We live in the midst of the time where all the circumstances are driving us back to these truths, and where the whole situation of our country is set up so that in the literal sense, we will not survive as a people -- and I mean that both in terms of our liberty and our physical freedom -- we will not survive the challenge of our time, if we do not restore the wisdom of our founding.

[audience: "Amen."]

Are what was that wisdom? Well, that wisdom was clear. It was to make it clear that the authority on the basis of which we claim our rights is not a human authority. It is not, either, based upon some empirical study that was done by this or that institute, that came to the conclusion that we were all equal and stuff. No.

I was reminded of this not long ago, when we were going through the late and unlamented controversy over the short-lived nomination of Harriet Miers, when there came to the attention of the public a speech she had given in Dallas, and besides having in it what appeared to be the smoking gun of pro-abortion views, it also had in it a clear statement of the rationale for these views that was very interesting, I thought.

And I wrote a piece about it, because the rationale for the views as she presented them -- classic, I think, in terms of left-wing liberalism and a certain kind of secular liberalism in the country -- was that public policy should be about issues that can be dealt with on a scientific basis. And if the issue can't be dealt with on a scientific basis -- meaning to say, I presume, if it's an issue that involves religious views and faith and things like this -- then it shouldn't be part of public policy.

I don't know whether most folks who listened to that realize it, but the implication, of course, is that our whole way of life has no foundation. Why? Well, let's try the first premise of American life. "We hold these truths self-evident that all men are created equal." Do you think that they could find a scientific study to verify this?

Matter of fact, I think that if they did scientific studies, they would probably find that the studies verify the exact opposite: "We have done a whole range of scientific studies and we've come to the conclusion that there's almost no respect in which human beings are equal. Some people are stronger. Some people are weaker. Some people are smarter. And some people are not so smart. Some people dance well. Some people can't dance at all. Some people sing wonderfully. Other people can't carry a tune. Some people can go to war -- learn the wonderful requirements of combat and are, as it were, killing machines. Other folks can't stand the smell of blood and run from the battle."

I have to tell you -- do their scientific studies, then you're more likely to reach the conclusion that all human beings are unequal, and that the battle belongs to the strong, and that victory is the emblem of justice and that power belongs to the victors.

This was, in fact, the truth of human politics down through the ages and centuries -- when human beings were ruled by those who could wield the sword with the greatest effect, who could impose fear with the greatest longevity, who could, in fact, rule by fire and sword and terror and intimidation.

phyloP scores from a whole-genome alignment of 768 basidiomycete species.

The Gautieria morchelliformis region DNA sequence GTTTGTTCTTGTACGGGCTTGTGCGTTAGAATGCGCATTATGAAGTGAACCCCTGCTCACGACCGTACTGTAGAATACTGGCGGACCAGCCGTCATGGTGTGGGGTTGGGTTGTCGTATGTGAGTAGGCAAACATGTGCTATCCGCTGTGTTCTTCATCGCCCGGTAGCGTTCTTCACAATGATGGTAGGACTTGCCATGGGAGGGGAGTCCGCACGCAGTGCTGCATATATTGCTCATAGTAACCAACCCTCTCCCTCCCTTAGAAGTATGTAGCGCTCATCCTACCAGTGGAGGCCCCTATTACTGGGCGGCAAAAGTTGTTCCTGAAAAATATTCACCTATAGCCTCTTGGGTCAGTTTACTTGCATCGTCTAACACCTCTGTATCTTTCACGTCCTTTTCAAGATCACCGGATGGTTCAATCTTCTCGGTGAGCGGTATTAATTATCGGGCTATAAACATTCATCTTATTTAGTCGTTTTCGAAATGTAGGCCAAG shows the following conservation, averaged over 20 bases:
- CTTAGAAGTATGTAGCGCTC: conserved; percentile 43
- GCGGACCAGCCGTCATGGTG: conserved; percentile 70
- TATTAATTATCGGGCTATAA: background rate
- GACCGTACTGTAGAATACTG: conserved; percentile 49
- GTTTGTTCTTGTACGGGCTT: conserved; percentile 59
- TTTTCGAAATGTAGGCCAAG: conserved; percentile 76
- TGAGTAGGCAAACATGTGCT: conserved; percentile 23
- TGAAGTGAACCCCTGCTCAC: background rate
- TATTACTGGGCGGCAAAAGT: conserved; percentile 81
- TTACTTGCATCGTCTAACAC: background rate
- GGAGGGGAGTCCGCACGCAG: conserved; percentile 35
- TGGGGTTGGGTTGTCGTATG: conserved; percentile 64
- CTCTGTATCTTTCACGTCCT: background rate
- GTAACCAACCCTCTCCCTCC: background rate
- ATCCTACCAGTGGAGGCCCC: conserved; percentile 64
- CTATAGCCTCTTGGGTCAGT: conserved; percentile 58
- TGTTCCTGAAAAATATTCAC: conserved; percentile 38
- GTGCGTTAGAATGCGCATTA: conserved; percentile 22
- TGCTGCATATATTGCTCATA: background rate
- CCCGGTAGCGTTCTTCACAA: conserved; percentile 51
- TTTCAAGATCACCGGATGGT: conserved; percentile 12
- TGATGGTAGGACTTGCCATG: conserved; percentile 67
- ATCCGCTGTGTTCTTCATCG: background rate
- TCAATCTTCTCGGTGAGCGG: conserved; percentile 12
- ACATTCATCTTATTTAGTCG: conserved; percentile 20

And it was the experience, universal among almost all humankind, that this was the pattern of human political life. And when did that pattern change? Well, that pattern changed when One came along to tell us, both in His own person and in His words, and finally in His humble willingness to accept death for the sake of truth -- to tell us that the absolute power of the true God is not made manifest in the strength and power of human victories. It is rather made manifest even in the poorest of the poor and the weakest of the weak and the most contemned of the contemptible in the human world if they are lifted up in the eyes of Almighty God.

[applause]

Turns out, doesn't it -- see, what am I saying -- I'm saying, y'all, that the very premise of our whole way of life is not some scientific conclusion. It's a moral conclusion derived from faith.

Does that mean that it's irrational? Actually, if you look at a lot of our popular culture -- movies, entertainment -- even when they are pretending to portray believers in a sympathetic light, one of the things that often disturbs me is that they will present people who are people of faith, but then they'll present them as if this faith represents their own truth. This faith represents their deep personal conviction. Aren't they admirable for having the courage of their personal convictions? You have those "Oprah" moments, you know, where people find and put forward with courage their personal truth, and that's what it's all about. And they present people -- Christians and so forth -- as if this is, in fact, what we are dealing with. Is that the case?

But you see, there's a problem with this. It's the problem I often encounter when people ask me about different positions I take on the issues, like the family and so forth. "How dare you impose your view of the family on everybody else." And I try to remind them as quietly as I can that I'm not trying to impose my view on anybody. I'm just articulating the view that I sincerely and honestly know to have come from the hand of Almighty God, and that I have no choice but to follow, because it shapes my conscience.

But here's the problem, though. Is that irrational? Well, actually it's not irrational. Because one of the most rational things in the world is to look at society and recognize that even though science can't tell us anything about morality -- we do know that, don't we, the scientists know it, they tell us this all the time, I can't think of a scientist or a philosopher of science -- the people who think through the intellectual claims and bases of modern science and the modern scientific method -- who don't acknowledge that science provides no guide to morality. Science simply deals with facts. It doesn't tell you whether they're good or bad.